Being in the midst of industrial-scale book promotion, I'm in hotel rooms watching more TV than usual. The other morning, I zapped from a news report showing mobs rampaging through London to a movie channel featuring Rise Of The Planet Of The Apes. The de-evolutionary scenes from Britain looked like they'd make a much more interesting movie. At any rate, continuing our futuristic visions theme from last week, here's my take on a great novel, a classic film moment, and a surprisingly enduring cinematic franchise:
Pierre Boulle's original 1963 French novel of The Planet of the Apes is a space-age Swiftian satire, and so vivid and detailed you never want to see any movie version of it ever. Wisely, Franklin J. Schaffner's 1968 film discarded pretty much everything but the basic premise - on the evolutionary ladder, apes are up, man is down - and then plugged it into the moment, tying together all the threads of the era - civil rights, the space age, societal self-doubt, and nuclear angst - into one of the few truly great sci-fi pictures.
Indeed, if you want the short version of where Hollywood went wrong consider a famous Charlton Heston line and its reprise a third of a century later. 'Take your stinkin' paws off me, you damn dirty ape!' snarls astronaut George Taylor in Schaffner's Planet. In Tim Burton's 2001 remake, the line goes to one of the simians: 'Take your stinkin' hands off me, you damn dirty human!' sneers an ape. In 1968, the 'damn dirty' business was primal, the moment when Heston's character announces to the audience he's mad as hell and he's not gonna take it any more. The simian echo 33 years later is an amusing jest in a film that's too knowing ever really to mean what it's doing. Instead of Heston, the shipwrecked astronaut is Mark Wahlberg, who wanders through the movie with Candide-like passivity. Make all the snooty critic's jokes you want about Chuck's two facial expressions - clenched and unclenched - but he enlarged the role. In that terrific final image, when he drops to the sand before the shattered Statue of Liberty and wails in realization of what's happened and where he is, you appreciate his iconic indispensability. He was, as otherwise unsympathetic reviewers would concede, a long, lean, slim-hipped action hero with beautiful aquiline cheekbones, the American eagle in the gallery of national archetypes. But in Planet of the Apes, running around in his loincloth, he conjured Commander Taylor as Adam - the last man on earth played as the first man on earth. And that ending is a marvel of boldness, crudeness and profound bleakness. If you're looking for lessons in the art of adaptation, Schaffner's film is an excellent example of how to liberate yourself from the source material.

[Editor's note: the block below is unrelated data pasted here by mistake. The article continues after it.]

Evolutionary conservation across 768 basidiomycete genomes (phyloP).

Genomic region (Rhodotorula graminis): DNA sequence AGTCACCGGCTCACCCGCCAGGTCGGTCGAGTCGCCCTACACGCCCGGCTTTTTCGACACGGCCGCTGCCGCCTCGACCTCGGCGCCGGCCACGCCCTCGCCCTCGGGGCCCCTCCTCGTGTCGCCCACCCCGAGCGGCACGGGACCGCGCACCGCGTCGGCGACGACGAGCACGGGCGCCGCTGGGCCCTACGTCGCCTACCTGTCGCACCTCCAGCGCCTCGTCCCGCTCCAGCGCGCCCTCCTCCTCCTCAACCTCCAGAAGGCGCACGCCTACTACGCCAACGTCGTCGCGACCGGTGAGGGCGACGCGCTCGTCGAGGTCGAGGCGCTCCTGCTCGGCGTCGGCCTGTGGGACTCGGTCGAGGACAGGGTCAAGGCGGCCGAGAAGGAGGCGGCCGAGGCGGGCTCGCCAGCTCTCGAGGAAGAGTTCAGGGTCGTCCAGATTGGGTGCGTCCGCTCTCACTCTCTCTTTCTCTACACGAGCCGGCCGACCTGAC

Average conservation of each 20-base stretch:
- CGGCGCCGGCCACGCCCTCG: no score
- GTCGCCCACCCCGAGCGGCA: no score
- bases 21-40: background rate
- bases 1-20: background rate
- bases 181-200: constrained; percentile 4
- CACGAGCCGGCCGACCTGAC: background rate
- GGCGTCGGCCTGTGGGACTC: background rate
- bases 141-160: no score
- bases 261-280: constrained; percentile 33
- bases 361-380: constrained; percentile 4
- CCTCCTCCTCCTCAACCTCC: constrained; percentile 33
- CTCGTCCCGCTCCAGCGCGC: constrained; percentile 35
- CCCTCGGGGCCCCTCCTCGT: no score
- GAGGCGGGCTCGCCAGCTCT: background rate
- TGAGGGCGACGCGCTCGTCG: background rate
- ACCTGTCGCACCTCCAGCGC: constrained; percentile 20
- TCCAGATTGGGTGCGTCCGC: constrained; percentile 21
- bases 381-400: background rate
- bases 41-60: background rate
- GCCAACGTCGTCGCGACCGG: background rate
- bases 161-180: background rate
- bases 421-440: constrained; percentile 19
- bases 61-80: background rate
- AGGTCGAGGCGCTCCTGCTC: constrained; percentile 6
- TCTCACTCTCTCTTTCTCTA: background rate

In Tim Burton's alleged 'reimagining' of 2001, once again a human spaceship - a sort of giant Philips Ladyshave - crash-lands on a strange planet; once again an all-American hero confronts a world turned upside down - where the apes are the masters, and humans are slaves, pets or scavengers. When you remake a familiar landmark, you first have to get past it - either leaping way beyond, or at least adroitly sidestepping. Burton's strategy is to position himself midway between the Schaffner and Boulle versions: he knows the 1968 ending can't shock second time around, so he goes back to the novel (sort of); he also incorporates elements of the book's elaborate simian class structure; on the other hand, Heston himself is on hand, as an elderly ape warning of the dangers posed by man's deadliest invention - the gun. This is, ha-ha, a play on Heston's then current incarnation as president of the National Rifle Association and thus spokesman for America's gun lobby.